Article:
Remarks at a White House Ceremony Honoring National Teacher of the Year Theresa K. Dozier

April 18, 1985

Welcome to the White House. I want to thank Good Housekeeping magazine, the Encyclopaedia Britannica companies, and the Council of Chief State School Officers for sponsoring the Teacher of the Year Award. We're very happy to welcome a contingent of aspiring teachers today, and we're delighted to welcome the family members and associates of our most distinguished guest. We appreciate your coming all the way from South Carolina just to chaperone Mrs. Dozier -- [laughter] -- and make sure she doesn't get into any trouble here in Washington.

All of us are here to honor a very special American. She and her colleagues are day by day, in their quiet, unsung way, probably more important to the survival and the success of our freedom than anyone else in this nation. And that's how much teachers mean to America.

Good teachers must be so many different people: our child's third parent and lifelong friend; the person who makes hard things seem easy; who teaches us to think apart, yet act together; and who conveys the meaning of ideas and, through personal example, the nobility of ideals.

Sometimes, when targets of others' rudeness and abuse, teachers must feel a little like an American dartboard, but they're tough, resilient, and pretty and clever, too. [Laughter] They can be funny or cross, but they stick to their challenge, whether it's with math, English, or history or teaching about word processors, which incidentally still leave me at a total loss. I haven't even mastered a pocket calculator yet. [Laughter]

And most of all, good teachers care. They care very much about what they teach, about the curiosity they instill, about how well their students learn, and where their lives will lead. So, we look to teachers, and we look up to teachers. We count on their conscience, their courage, and their concern. We count on them being the hero that Emily Dickinson once described: ``If I can stop one heart from breaking . . . If I can ease one life the aching or cool one pain . . . I shall not live in vain.''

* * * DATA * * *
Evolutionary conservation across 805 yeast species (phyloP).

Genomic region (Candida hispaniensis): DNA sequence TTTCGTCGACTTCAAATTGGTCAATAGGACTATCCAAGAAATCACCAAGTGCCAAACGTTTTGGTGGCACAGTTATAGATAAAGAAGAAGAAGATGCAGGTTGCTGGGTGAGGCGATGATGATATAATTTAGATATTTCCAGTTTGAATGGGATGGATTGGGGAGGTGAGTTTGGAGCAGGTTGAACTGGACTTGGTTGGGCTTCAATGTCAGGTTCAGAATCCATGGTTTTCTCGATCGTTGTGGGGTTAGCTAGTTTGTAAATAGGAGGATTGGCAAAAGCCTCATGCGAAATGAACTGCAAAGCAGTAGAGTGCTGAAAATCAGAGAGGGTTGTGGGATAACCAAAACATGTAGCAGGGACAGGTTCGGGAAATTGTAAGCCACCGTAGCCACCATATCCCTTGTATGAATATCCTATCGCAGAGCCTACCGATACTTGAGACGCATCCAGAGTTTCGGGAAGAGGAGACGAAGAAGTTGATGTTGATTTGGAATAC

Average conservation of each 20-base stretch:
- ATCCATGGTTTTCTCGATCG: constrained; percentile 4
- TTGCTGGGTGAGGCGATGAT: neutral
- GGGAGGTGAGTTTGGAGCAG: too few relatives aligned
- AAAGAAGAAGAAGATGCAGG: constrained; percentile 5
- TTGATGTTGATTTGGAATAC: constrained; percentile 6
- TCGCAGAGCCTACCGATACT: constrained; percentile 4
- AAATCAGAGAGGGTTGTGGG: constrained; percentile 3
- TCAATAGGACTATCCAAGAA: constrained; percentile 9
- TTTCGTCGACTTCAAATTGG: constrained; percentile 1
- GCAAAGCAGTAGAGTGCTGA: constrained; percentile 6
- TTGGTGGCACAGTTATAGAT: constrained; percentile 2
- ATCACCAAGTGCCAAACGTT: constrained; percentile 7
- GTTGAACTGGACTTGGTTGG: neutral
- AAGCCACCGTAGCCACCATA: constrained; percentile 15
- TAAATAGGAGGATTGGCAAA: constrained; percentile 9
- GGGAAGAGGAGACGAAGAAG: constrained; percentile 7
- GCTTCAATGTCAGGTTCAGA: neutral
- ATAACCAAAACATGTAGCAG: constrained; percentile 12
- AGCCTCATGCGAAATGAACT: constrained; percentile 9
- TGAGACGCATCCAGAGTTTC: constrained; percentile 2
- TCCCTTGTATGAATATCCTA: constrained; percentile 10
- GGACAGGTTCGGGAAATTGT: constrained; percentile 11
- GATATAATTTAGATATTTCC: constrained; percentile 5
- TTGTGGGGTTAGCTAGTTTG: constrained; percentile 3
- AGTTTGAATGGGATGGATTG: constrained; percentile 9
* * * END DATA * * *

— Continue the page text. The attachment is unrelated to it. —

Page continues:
Each gifted instructor, each leader helping restore excellence in education today is a vessel of hope for America -- hope that ignorance may be cast away; hope that young minds may be awakened to new discovery; and yes, hope that we may always be free, for with freedom, our guiding star, America's future will never be a burden dragging us down but a great soaring adventure of creativity, powered by the deepest treasures of the human mind and heart -- wisdom, faith, and love.

We have such an individual with us today. Born in Vietnam, orphaned as a young girl, then adopted by U.S. Army Warrant Officer Lawrence Knecht stationed in Saigon, Mrs. Therese Knecht Dozier enjoys a dual honor: She and her brother are believed to be among the first Vietnamese children adopted by an American couple. And as a 32-year-old high school history teacher in Columbia, South Carolina, Terry Dozier is America's 1985 Teacher of the Year.

She's said, ``I've always been very conscious of having been given a chance to make something of myself. I want to give that chance to others and to share the excitement of learning that I've always felt. Teaching is a way of repaying that debt.''

And she has. Terry is a teacher of world history who provides students with perspective and the ability to make sound judgments. ``She makes history exciting,'' one of her students said. Terry, I'm told your account of Louis XVI's ride to the guillotine was so packed with suspense that you had your students sitting on the edge of their seats. [laughter]

Her teaching is a reflection of her own experiences, a statement that there is no certainty our values will survive, that everything depends on us, and that no one should take America for granted.

I strongly believe, and I know that Secretary Bennett agrees, that our actions must reflect an awareness of history and human nature if mankind is to avoid repeating the tragedies of the past. By helping young people acquire such knowledge, Mrs. Dozier is contributing directly to the health and vitality of this country and to its freedom.

Mrs. Dozier, for all that you do so well, not only teaching but coordinating homecoming half-time activities, cheerleading in the student-faculty basketball game, and even dressing up for Punk Rock Day -- [laughter] -- we salute you.

Let me just say for the entire country, what your family, your fellow members of the faculty, and your students at Irmo High already know, you are Teacher of the Year because you've taught so many, so much, and so well, and even more, because your gift has given them joy and love of learning. And I don't think I'm speaking out of school when I add, the love they share for learning is a love they share for you.

Mrs. Terry Dozier, today, America honors you, but in truth, it's you who honors America every day of the year.

Thank you. God bless you always.

And now, I'm going to present Mrs. Dozier with a Golden Apple.

Note: The President spoke at 1:54 p.m. in the Rose Garden at the White House.